Winning 2006's Survivor: Cook Islands was pretty tough for Yul Kwon — he beat out Ozzy Lusth! — but it wasn't nearly as stomach-churning as his new hosting gig on the four-part PBS series America Revealed (premiering Wednesday at 10/9c). Based on Britain From Above, the spectacularly filmed show takes a mostly birds-eye view of the U.S. as it tracks the systems that provide the U.S. population with food, energy, transportation and other stuff that makes the country run. "I'm scared of heights and I'm claustrophobic, and I also get severe motion sickness on planes so half the time we were filming I'm scared out of my mind," Kwon says with a laugh. "But it was worth it. This is a big epic series about America." We spoke with the Yale Law School grad, one of the most popular Survivor champs, about his new series, what he's been up to, and whether he'd give the reality show another chance.
TV Guide Magazine: You've had quite a diverse resume since Survivor.
Kwon: I spent a lot of time doing charity work for bone marrow transplants, because my best friend died in college of leukemia. He was Chinese-American and it's difficult for any ethnic minority because the registry of people is so small. I worked for the Obama campaign and then I was as the Deputy Chief of the Consumer and Governmental Affairs bureau at the Federal Communications Commission.
TV Guide Magazine: So how and why did you sign on for this series?
Kwon: I was approached out of the blue to do this show for PBS. I have a special place in my heart for public television, because when my parents immigrated from South Korea and were too poor to put my brother and I into day care, we learned English by watching Sesame Street. PBS shows gave me the motivation to work hard in school and try to make something of myself. And this series sounded awesome! In Stanford, I majored in symbolic systems — the study of complex systems — and America Revealed is about the systems and networks that we don't really understand but we're dependent on every day.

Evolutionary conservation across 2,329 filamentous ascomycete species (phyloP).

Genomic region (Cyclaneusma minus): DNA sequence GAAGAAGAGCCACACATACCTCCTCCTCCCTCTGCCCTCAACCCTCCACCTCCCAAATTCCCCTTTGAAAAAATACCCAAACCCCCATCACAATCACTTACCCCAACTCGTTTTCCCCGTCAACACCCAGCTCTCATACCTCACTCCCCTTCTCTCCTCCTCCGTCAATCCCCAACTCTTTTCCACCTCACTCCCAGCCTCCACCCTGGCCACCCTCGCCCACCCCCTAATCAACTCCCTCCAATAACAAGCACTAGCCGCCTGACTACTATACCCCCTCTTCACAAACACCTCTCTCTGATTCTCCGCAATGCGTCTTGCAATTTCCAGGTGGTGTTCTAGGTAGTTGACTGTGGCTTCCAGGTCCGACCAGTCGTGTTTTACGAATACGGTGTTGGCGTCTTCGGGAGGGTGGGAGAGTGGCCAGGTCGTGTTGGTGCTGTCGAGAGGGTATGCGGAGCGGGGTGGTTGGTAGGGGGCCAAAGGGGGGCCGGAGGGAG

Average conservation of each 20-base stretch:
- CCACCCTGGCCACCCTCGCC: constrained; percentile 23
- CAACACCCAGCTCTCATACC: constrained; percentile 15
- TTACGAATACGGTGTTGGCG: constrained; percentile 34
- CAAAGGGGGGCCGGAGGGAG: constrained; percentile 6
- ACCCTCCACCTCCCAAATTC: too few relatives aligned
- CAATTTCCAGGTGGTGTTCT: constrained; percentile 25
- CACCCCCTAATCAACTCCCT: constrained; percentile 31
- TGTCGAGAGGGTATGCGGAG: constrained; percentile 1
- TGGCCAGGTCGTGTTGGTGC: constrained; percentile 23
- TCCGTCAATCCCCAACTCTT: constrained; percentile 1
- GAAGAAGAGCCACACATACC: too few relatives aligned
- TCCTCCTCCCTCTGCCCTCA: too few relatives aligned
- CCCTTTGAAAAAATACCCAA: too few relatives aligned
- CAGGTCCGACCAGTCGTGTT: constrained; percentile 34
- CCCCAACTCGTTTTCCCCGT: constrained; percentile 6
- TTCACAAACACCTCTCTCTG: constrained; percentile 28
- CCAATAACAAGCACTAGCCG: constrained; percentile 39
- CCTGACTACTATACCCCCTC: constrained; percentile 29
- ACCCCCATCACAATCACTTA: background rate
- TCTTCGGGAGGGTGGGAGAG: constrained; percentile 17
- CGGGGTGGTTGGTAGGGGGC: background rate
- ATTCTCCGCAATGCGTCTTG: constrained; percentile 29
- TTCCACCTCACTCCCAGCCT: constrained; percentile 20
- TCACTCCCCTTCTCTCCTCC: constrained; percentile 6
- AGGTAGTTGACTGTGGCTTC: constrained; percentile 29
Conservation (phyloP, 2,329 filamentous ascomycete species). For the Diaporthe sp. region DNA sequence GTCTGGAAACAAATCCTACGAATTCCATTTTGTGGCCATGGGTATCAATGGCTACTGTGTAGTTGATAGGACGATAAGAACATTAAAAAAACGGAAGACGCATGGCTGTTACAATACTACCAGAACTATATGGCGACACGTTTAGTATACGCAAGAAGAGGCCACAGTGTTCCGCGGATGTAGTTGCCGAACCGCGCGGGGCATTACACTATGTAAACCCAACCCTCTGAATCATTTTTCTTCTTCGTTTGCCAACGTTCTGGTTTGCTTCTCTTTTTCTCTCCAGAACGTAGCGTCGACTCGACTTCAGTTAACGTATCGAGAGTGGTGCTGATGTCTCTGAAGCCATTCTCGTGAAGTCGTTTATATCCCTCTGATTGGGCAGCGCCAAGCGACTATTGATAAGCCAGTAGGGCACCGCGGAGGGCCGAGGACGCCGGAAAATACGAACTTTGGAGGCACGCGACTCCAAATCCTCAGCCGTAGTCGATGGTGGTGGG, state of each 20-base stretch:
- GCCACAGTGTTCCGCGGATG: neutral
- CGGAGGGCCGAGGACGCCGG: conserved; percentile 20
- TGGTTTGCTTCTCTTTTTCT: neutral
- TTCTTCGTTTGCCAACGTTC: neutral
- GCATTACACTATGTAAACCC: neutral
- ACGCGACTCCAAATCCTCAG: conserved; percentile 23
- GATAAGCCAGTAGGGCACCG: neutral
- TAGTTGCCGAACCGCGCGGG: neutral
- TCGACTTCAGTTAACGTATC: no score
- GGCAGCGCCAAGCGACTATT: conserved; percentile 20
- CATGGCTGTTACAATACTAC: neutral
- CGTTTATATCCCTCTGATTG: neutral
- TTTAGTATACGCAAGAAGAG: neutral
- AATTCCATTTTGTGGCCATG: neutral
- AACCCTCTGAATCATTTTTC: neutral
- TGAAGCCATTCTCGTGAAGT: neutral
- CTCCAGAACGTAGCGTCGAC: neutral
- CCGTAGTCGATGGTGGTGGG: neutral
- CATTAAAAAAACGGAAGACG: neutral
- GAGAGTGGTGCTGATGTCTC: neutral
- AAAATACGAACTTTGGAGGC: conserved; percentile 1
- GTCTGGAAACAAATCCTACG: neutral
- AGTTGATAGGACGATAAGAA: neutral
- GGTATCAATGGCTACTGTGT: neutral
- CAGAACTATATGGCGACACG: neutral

TV Guide Magazine: For example?
Kwon: Food. How does the food we eat usually get to us? There's a number of things that have to fall in place for the Domino's pizza, say, to come to your door at the time when you want it. Energy. We'll take you back through the chain that has to happen for a light to switch on. There are all these amazing things that need to come into place to make our modern lives possible. This will show you how that gets done all over America. A series like this wouldn't have been possible even a few years ago, because we didn't have the technology to make these systems come alive. Now we do.
TV Guide Magazine: There are some very cool ways you show this to us, for instance, amazing aerial photography.
Kwon: To see these systems function, you have to take a big picture perspective. That often means going up in the sky and looking down at the ground to see how these things work. People ask me what was harder: being on Survivor or being on America Revealed. It's no comparison, because the only thing I had to climb on Survivor was a coconut tree! On America Revealed, they had me jumping out of airplanes and rappelling down the blade of a 300-foot wind turbine to get the best shots. We have this sophisticated computer animation. We put a GPS tracer on every Domino's pizza delivery boy in Manhattan. You can see them over the course of the night, how they're spreading all over the island.